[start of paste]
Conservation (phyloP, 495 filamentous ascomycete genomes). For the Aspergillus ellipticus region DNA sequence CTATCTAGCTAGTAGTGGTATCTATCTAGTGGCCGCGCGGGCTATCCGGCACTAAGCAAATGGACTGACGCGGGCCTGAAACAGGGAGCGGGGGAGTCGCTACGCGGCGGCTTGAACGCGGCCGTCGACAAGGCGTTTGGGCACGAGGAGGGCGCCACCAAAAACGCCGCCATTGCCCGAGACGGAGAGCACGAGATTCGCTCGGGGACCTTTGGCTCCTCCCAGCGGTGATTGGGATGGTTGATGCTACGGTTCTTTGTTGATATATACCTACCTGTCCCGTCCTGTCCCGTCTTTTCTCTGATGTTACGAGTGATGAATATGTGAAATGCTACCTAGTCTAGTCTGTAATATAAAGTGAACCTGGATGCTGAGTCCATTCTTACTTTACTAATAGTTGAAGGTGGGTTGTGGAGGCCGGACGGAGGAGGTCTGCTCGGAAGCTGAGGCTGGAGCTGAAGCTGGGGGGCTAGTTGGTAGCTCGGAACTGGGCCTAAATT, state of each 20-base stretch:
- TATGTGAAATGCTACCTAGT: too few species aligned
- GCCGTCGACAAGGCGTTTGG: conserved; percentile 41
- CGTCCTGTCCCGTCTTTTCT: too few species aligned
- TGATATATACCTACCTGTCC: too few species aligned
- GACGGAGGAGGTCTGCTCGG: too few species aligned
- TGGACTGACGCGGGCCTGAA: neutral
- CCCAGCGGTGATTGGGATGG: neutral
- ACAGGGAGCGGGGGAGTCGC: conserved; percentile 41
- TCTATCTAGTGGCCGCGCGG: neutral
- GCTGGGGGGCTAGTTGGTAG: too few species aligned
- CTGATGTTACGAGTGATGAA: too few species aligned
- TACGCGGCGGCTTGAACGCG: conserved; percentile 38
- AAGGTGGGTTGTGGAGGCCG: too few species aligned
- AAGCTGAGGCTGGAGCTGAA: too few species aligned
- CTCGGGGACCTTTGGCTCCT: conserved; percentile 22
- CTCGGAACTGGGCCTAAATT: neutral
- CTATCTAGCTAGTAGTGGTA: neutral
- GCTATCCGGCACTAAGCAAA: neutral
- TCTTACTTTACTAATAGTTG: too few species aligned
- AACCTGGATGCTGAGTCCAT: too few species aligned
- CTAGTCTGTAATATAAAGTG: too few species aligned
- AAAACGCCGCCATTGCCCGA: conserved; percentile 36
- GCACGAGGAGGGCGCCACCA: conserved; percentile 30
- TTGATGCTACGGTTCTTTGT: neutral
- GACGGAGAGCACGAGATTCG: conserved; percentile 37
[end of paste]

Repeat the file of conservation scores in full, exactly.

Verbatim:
Conservation (phyloP, 495 filamentous ascomycete genomes). For the Aspergillus ellipticus region DNA sequence CTATCTAGCTAGTAGTGGTATCTATCTAGTGGCCGCGCGGGCTATCCGGCACTAAGCAAATGGACTGACGCGGGCCTGAAACAGGGAGCGGGGGAGTCGCTACGCGGCGGCTTGAACGCGGCCGTCGACAAGGCGTTTGGGCACGAGGAGGGCGCCACCAAAAACGCCGCCATTGCCCGAGACGGAGAGCACGAGATTCGCTCGGGGACCTTTGGCTCCTCCCAGCGGTGATTGGGATGGTTGATGCTACGGTTCTTTGTTGATATATACCTACCTGTCCCGTCCTGTCCCGTCTTTTCTCTGATGTTACGAGTGATGAATATGTGAAATGCTACCTAGTCTAGTCTGTAATATAAAGTGAACCTGGATGCTGAGTCCATTCTTACTTTACTAATAGTTGAAGGTGGGTTGTGGAGGCCGGACGGAGGAGGTCTGCTCGGAAGCTGAGGCTGGAGCTGAAGCTGGGGGGCTAGTTGGTAGCTCGGAACTGGGCCTAAATT, state of each 20-base stretch:
- TATGTGAAATGCTACCTAGT: too few species aligned
- GCCGTCGACAAGGCGTTTGG: conserved; percentile 41
- CGTCCTGTCCCGTCTTTTCT: too few species aligned
- TGATATATACCTACCTGTCC: too few species aligned
- GACGGAGGAGGTCTGCTCGG: too few species aligned
- TGGACTGACGCGGGCCTGAA: neutral
- CCCAGCGGTGATTGGGATGG: neutral
- ACAGGGAGCGGGGGAGTCGC: conserved; percentile 41
- TCTATCTAGTGGCCGCGCGG: neutral
- GCTGGGGGGCTAGTTGGTAG: too few species aligned
- CTGATGTTACGAGTGATGAA: too few species aligned
- TACGCGGCGGCTTGAACGCG: conserved; percentile 38
- AAGGTGGGTTGTGGAGGCCG: too few species aligned
- AAGCTGAGGCTGGAGCTGAA: too few species aligned
- CTCGGGGACCTTTGGCTCCT: conserved; percentile 22
- CTCGGAACTGGGCCTAAATT: neutral
- CTATCTAGCTAGTAGTGGTA: neutral
- GCTATCCGGCACTAAGCAAA: neutral
- TCTTACTTTACTAATAGTTG: too few species aligned
- AACCTGGATGCTGAGTCCAT: too few species aligned
- CTAGTCTGTAATATAAAGTG: too few species aligned
- AAAACGCCGCCATTGCCCGA: conserved; percentile 36
- GCACGAGGAGGGCGCCACCA: conserved; percentile 30
- TTGATGCTACGGTTCTTTGT: neutral
- GACGGAGAGCACGAGATTCG: conserved; percentile 37